Best time to visit Georgia


For a relatively small country, Georgia’s climate is quite diverse, with the Caucasus Mountains and the Black Sea both playing a part in the differing conditions. In general, it’s drier yet colder in the east, and wetter but warmer in the west. The best time to visit Georgia is May, June or September, especially in the lowlands around Tbilisi, as you’ll avoid the summer heat and humidity as well as the freezing winter. Autumn harvest time is well worth a mention, especially around the vineyards of Kakheti. You’ll need to pack quick drying and waterproof gear no matter when you visit as weather can change in an instant.

Things to do in Georgia


Things to do in

Whether it’s the country’s heroic version of Prometheus, Amirani, or Jason’s trials with the Golden Fleece, the advent of Christianity did next to nothing to dampen the myths, legends and Slavic folklore tales recounted on Georgia vacations. New Shuamta Nunnery, Alaverdi Church and Davit Gareja Monastery and caves all hold their own fascinating stories, whilst Stalin’s birthplace and museum in Gori offers an authentic glimpse of life back in the USSR.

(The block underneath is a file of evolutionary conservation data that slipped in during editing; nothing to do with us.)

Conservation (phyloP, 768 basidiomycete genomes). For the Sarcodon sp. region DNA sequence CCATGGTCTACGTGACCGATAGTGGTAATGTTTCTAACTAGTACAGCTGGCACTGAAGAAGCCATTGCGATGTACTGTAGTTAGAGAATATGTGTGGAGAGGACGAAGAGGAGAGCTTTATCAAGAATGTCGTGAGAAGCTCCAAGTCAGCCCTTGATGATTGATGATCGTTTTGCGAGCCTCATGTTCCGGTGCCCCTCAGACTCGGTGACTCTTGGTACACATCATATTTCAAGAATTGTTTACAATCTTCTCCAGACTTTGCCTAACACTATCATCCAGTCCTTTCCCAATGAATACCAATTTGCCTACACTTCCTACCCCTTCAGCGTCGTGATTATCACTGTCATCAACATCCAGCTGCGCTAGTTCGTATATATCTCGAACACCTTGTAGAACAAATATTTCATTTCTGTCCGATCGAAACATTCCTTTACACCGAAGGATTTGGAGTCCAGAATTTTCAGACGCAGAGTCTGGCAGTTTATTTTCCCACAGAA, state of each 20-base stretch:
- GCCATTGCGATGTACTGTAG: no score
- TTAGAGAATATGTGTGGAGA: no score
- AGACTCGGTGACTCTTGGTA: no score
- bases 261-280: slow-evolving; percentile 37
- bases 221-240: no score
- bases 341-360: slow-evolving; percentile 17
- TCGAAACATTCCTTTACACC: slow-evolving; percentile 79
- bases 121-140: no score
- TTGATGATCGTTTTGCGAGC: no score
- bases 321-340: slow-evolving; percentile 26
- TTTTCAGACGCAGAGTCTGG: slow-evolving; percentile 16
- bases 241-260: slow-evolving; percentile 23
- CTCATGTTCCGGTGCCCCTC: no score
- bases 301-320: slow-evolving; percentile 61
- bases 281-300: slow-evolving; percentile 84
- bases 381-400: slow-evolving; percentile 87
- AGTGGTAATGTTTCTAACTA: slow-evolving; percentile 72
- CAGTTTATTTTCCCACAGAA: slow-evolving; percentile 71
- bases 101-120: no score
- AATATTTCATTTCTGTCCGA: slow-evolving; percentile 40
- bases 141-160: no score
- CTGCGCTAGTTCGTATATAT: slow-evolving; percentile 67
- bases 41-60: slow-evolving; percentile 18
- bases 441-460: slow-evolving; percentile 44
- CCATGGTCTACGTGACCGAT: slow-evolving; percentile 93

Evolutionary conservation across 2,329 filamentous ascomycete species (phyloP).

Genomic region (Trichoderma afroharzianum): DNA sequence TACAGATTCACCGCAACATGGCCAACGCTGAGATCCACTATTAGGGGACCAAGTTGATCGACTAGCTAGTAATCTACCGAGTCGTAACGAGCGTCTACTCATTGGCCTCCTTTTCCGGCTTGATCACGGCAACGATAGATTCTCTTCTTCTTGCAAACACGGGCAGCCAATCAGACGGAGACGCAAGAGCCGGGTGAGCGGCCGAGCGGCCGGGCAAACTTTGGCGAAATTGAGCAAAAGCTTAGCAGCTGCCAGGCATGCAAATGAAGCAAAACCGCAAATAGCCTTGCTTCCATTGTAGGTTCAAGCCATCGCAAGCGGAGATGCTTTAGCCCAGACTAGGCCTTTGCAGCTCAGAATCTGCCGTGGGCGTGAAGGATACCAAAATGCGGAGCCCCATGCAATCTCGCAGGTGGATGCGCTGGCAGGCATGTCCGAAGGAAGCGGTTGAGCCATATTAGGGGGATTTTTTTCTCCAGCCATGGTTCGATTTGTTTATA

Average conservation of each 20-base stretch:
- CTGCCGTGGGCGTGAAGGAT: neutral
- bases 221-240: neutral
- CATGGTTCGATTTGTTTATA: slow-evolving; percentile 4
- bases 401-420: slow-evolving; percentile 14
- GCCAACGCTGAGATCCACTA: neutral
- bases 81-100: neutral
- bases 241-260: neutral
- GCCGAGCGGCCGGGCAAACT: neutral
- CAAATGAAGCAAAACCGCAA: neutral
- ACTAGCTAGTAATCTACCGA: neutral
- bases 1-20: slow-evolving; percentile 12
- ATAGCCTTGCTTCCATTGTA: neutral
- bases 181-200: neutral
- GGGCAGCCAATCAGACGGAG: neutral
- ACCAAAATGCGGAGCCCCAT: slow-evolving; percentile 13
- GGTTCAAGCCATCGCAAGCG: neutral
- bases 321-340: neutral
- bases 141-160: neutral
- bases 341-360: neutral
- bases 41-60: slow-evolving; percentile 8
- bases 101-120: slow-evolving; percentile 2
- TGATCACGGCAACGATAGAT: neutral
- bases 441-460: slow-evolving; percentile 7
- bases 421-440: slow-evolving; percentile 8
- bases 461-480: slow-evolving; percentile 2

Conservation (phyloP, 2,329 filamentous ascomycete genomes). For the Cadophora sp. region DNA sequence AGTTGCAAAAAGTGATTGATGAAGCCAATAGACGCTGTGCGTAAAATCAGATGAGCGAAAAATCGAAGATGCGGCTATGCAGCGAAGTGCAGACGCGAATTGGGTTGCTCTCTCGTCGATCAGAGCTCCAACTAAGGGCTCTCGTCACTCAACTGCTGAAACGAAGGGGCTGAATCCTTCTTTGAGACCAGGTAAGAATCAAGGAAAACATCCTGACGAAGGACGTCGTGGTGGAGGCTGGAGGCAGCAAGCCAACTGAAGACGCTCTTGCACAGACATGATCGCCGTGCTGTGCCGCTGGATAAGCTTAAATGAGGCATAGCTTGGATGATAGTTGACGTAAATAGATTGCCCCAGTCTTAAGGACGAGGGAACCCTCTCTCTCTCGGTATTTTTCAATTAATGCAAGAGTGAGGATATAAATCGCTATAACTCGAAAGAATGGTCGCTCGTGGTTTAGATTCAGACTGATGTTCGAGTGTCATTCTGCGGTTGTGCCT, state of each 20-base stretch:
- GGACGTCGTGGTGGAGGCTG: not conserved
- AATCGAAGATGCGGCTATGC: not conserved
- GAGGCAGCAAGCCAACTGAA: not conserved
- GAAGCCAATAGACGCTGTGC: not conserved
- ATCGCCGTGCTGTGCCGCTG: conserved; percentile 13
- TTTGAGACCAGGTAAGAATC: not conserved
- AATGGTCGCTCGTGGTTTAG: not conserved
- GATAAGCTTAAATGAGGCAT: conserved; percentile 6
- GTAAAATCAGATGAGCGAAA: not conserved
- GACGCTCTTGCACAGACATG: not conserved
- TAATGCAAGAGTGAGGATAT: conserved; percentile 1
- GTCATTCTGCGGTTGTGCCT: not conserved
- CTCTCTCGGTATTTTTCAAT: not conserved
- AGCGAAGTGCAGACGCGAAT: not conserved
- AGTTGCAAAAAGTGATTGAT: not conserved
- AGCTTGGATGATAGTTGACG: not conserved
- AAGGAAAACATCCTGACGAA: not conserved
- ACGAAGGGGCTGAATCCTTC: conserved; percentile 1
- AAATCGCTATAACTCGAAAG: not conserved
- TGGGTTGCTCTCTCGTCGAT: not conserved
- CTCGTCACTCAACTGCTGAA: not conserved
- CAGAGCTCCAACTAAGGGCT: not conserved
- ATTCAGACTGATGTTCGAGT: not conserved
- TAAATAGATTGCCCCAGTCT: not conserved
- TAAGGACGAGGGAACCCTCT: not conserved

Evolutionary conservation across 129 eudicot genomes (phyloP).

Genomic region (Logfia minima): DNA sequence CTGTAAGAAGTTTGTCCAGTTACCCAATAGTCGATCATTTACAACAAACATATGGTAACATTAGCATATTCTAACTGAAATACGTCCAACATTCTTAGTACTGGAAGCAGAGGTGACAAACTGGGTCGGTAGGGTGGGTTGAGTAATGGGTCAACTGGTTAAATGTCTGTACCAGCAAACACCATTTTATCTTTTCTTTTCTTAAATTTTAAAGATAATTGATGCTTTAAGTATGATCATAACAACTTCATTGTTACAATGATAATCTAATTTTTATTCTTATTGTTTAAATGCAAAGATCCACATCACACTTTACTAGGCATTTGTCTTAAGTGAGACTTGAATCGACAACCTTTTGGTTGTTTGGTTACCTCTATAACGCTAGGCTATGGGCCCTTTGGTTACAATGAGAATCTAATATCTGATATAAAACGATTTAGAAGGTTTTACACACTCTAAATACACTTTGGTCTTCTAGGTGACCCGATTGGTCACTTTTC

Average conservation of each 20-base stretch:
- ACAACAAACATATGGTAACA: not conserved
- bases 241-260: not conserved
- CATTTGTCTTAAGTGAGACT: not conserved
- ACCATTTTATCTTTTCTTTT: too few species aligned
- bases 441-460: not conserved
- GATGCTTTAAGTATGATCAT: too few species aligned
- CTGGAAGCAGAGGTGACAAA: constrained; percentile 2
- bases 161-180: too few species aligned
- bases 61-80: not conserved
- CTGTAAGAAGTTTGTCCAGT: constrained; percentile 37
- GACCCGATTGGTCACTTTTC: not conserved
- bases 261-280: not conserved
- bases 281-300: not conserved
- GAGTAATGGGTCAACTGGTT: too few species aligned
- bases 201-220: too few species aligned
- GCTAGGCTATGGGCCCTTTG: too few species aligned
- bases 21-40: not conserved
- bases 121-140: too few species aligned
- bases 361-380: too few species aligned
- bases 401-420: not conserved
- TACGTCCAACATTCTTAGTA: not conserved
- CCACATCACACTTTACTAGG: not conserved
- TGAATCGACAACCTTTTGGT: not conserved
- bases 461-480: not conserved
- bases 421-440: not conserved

The idea that Georgia invented wine is an appealing one and visits to the wine growing region of Kakheti will more than extol the virtues of the ancient winemaking method of Kvevri as well as a semi-sweet Saperavi or dry deep red Mukuzani. Tbilisi, Kutaisi and Kazbegi, in the High Caucasus, provide an excellent starting point for cultural discovery tours with stone watchtowers, medieval monasteries and perilously positioned places of worship all adding to an eclectic itinerary where religion meets mountains.
Meet the neighbours. Exploring the Southern Caucasus needn’t stop at the border. If you get the chance to tiptoe into Armenia and Azerbaijan you’ll be treated to some of the former Soviet Union’s most revered cultural and spiritual centres, including the Erebuni Fortress and Etchmiadzin Cathedral in Armenia and Azerbaijan’s capital, Baku, and the stone age rock paintings in Gobustan National Park.

Things not to do in Georgia…

Mention the war. Relations between Georgia and Russia have always been slightly fraught with Tskhinvali, Gori, Tbilisi and Poti witnessing substantial damage during the Russo-Georgian war of 2008. Even after the EU and US-backed peace deal, thousands of Ossetians and Georgians remain displaced whilst the people of Tskhinvali continue to suffer under the uncertain banner of a ceasefire.
Forget your hiking boots. It’s nigh on impossible to escape the Caucasus, with the Upper Svaneti region in the northwest and Tusheti in the northeast offering extremely attractive ‘must tramp’ locations. Hiking in the presence of Chalaadi Glacier, Mount Shkhara and the UNESCO sites of Jvari Monastery and Svetitskhoveli Cathedral is just a joy and securing the services of a local guide or going on an organised vacation is just as advisable as remembering your stoutest pair of walking boots.